Is an independent contractor entitled to overtime pay?

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Is an independent contractor entitled to overtime pay?

I am a caregiver and my employor has me as an independent contractor. She calls all the shots regarding my hours and my pay. I was working 84 hours a week with no overtime. Now I’m working 60 hours a week and still no OT. This is been going on for 2 1/2 years. I found some papers she had given me when I started the job and it says she cannot have me work over 40 hours a week. Am I entitled to OT pay for the 2 1/2 years that I have been working for her?

Asked on August 23, 2011 Texas

Answers:

Richard Weaver / The Weaver Law Firm

Answered 10 years ago | Contributor

There is much more to learn about whther you are truly an independent contractor or an employee. If you are an employee, you should be paid for your overtime. Attorneys can help on a contigency basis where you do not have to pay unless they recover a judgment or settlement for you. Feel free to visit us at www.WeaverLawyers.com

SJZ, Member, New York Bar / FreeAdvice Contributing Attorney

Answered 10 years ago | Contributor

If you are *really* and independent contractor, then you are not entitled to overtime pay--you get only what you contractually agreed to. The labor laws, including the obligation to pay overtime under the Fair Labor Standards Act (FLSA) only applies to actual employees.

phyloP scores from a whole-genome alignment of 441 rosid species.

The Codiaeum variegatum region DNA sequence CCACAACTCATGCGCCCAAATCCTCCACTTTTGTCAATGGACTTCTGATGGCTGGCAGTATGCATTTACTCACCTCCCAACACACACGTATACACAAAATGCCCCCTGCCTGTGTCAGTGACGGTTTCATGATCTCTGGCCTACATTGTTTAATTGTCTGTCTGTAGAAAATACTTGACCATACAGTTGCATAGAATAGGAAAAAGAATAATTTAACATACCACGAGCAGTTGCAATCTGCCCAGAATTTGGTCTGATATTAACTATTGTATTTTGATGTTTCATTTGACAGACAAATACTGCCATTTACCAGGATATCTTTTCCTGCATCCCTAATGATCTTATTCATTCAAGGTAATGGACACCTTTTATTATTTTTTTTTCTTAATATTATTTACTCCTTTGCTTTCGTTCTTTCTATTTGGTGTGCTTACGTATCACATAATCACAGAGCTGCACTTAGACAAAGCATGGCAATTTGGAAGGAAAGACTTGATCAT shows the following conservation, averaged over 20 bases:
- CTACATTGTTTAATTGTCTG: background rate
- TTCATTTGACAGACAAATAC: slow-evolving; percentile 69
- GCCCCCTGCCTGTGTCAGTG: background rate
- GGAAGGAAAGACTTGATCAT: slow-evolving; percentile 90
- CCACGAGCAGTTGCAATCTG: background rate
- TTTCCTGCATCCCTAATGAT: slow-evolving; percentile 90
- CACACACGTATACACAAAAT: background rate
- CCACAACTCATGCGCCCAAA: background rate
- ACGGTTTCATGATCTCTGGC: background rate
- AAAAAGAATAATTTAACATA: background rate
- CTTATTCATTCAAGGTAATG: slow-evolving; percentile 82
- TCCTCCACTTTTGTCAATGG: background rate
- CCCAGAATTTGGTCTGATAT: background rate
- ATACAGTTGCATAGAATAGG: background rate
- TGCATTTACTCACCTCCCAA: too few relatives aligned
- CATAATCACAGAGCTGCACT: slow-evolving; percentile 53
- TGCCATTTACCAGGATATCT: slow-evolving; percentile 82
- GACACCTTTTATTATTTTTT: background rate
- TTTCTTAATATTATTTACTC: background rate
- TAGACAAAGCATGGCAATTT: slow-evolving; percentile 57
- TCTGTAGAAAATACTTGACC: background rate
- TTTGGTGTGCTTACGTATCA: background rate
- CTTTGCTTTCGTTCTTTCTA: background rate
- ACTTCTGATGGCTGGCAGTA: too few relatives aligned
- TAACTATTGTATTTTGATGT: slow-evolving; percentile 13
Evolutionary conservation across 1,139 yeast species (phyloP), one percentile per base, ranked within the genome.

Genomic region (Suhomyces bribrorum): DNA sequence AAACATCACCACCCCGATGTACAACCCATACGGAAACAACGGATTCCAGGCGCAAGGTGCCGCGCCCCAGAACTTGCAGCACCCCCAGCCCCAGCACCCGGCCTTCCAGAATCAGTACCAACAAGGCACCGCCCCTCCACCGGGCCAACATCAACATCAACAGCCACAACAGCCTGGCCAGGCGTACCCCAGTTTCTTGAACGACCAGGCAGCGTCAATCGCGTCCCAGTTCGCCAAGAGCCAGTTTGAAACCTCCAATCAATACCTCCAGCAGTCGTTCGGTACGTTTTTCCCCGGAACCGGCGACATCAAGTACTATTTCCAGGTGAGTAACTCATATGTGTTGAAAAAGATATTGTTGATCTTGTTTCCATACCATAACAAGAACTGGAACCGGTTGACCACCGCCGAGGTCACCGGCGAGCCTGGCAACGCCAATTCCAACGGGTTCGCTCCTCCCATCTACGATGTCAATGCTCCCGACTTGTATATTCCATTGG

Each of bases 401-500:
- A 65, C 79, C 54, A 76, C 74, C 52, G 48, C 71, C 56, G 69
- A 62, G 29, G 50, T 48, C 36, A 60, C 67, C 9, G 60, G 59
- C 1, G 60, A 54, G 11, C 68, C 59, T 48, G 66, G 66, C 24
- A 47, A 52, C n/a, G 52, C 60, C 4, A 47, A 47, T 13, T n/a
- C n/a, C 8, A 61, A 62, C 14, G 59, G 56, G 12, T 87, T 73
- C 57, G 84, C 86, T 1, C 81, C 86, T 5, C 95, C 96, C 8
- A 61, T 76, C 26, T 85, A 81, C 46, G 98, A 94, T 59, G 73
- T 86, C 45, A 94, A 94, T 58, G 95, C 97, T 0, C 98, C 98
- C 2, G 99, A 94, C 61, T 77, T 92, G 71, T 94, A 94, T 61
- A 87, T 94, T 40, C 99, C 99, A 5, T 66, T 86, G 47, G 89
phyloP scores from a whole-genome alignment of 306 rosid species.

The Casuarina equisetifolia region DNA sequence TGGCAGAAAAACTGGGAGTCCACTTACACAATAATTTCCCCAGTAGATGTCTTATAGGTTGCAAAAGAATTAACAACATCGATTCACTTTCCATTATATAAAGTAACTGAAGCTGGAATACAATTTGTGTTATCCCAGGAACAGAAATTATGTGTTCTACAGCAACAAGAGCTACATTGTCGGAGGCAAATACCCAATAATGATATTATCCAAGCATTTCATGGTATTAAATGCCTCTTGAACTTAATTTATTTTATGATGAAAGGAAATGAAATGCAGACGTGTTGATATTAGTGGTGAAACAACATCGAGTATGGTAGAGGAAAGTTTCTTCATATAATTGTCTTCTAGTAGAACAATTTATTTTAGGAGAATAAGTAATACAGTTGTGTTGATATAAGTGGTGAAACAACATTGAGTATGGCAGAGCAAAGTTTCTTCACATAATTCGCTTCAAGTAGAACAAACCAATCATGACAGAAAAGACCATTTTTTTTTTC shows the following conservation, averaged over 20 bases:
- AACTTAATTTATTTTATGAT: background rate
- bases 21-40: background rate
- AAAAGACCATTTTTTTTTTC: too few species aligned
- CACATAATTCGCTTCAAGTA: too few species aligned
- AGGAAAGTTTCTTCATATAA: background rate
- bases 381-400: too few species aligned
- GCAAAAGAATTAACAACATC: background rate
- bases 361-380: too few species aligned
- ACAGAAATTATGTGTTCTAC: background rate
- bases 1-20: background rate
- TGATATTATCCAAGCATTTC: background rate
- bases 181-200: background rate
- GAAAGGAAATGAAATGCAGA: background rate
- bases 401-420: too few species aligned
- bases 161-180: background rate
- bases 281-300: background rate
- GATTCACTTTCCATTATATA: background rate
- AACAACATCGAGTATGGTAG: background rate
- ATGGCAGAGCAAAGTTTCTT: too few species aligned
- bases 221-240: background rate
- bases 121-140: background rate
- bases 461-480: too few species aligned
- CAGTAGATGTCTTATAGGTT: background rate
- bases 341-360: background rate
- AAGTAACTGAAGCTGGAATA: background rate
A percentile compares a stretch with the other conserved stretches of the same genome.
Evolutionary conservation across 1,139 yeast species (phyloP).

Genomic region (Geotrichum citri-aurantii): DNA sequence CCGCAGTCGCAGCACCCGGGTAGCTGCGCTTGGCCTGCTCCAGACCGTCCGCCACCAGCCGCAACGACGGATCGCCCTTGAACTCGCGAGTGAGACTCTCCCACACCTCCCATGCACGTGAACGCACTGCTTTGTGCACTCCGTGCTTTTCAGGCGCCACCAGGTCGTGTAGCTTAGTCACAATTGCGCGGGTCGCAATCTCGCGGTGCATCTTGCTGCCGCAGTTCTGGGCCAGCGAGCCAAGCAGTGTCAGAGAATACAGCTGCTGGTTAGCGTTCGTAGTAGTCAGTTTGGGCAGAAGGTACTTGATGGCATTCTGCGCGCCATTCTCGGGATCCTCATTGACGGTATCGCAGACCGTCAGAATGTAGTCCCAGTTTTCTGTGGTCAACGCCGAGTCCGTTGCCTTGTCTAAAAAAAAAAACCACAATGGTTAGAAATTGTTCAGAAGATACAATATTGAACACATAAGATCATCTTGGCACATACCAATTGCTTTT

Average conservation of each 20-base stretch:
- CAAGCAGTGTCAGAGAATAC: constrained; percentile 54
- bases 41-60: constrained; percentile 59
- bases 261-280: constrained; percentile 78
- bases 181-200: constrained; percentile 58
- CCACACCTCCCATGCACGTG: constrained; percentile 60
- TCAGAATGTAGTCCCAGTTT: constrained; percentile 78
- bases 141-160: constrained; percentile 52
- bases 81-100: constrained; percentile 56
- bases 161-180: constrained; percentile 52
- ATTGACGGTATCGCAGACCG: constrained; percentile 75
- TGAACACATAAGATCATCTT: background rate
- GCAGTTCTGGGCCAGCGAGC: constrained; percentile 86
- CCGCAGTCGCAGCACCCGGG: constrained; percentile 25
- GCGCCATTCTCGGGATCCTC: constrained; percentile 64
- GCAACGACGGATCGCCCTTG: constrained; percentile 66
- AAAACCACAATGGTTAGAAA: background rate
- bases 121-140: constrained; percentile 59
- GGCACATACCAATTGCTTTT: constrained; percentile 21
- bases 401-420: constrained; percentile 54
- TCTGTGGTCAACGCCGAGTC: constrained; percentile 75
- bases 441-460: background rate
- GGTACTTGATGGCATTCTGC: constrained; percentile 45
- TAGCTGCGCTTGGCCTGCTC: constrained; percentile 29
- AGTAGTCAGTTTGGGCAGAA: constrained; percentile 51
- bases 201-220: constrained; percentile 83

The question is, are you actually an independent contractor? From what you write, you may not be. What you are called, or how the other party wants to pay you, has no bearing; the Department of Labor and the courts look to the reality of the situation. For more information, to the U.S. Dept. of Labor website--they have some pages there on the difference between an independent contractor and an employee. In brief, the issue is control and independence. An independent contractor controls her own hours and how she does her work; she typically has more than one client (though that's not an absolute requirement); she usually works offsite; and is not subject to the close direction of her client. If you don't control you job and you do not have economic independence, you very well may *not* be an independent contractor, but rather might be an employee. Working 60 hours a week, in someone's home, while she "calls the shots," seems much more like an employee than an independent contractor.

If you have been misclassified and you should have been an employee, you may be able to collect back wages for unpaid hours; back unpaid overtime; the contributions that the employer should have made to FICA (i.e. withholding) on your behalf; and possibly additional damages, too. From what you write, you should consult with an employment attorney. Good luck.


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